Funneling of financial reward to the elite minority at the top disempowers the masses of people at the bottom. Eventually, the squeezing of the middle class will completely obliterate the power and rights of the majority. People are concerned about hostile occupation under a tyrannical government, saying that the individuals right to bear arms is the only defense against domination — how can fire arms help us now? An elite government plutocracy controls 40% of the nations wealth, and all of congress, and has rigged the system such that the law — which is supposed to stand up for american justice — is written against the people. The debate over fire arms is misplaced — we are under an oppressive government rule now, and there’s nothing that the right bear arms is doing about it. Military violence is not so oppressive as economic domination.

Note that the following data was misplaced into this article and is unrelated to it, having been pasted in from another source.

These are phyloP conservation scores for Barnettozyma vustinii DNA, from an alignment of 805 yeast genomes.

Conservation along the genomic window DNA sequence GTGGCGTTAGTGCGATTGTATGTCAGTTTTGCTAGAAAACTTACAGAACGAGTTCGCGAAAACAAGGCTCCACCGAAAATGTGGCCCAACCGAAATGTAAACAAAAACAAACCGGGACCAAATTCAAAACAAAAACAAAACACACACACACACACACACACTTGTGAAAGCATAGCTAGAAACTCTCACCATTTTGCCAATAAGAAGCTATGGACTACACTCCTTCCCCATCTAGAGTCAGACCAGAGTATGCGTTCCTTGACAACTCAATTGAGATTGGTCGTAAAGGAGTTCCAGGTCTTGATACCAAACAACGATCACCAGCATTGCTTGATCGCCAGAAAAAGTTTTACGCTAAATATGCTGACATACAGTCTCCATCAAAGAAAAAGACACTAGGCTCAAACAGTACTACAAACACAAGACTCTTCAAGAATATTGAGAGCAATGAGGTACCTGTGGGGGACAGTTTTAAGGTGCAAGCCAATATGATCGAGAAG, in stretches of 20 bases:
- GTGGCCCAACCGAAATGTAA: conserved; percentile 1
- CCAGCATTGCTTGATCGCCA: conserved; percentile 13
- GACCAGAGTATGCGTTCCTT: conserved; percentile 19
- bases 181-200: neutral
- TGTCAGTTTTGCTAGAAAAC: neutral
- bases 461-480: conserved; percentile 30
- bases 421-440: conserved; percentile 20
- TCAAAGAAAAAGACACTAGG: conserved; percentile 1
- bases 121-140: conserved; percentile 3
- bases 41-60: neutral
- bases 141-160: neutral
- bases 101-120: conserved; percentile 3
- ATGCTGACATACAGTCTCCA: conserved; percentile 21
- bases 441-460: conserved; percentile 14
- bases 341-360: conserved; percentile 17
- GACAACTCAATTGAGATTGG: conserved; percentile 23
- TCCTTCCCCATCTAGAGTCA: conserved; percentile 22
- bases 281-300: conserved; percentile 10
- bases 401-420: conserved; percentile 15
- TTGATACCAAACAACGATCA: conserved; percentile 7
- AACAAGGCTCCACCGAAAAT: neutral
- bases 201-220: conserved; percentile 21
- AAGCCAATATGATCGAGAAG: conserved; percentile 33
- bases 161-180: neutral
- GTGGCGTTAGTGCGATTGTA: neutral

Noam Chomsky once wrote, “jingoism, racism, fear, religious fundamentalism: these are the ways of appealing to people if you’re trying to organize a mass base of support for policies that are really intended to crush them.” Trickle down economics, the ideology in favor of the wealthy elite, was popularized by a confabulated myth of self-reliance (fundementalism), demonizing critics of wealth inequality (fear), and a sharp racial divide along party lines (racism), by people with pretense to a monopoly on patriotism (jingoism), which accumulated a mass of political support for policies designed to squeeze the middle class of its hard-earned labor and education reward.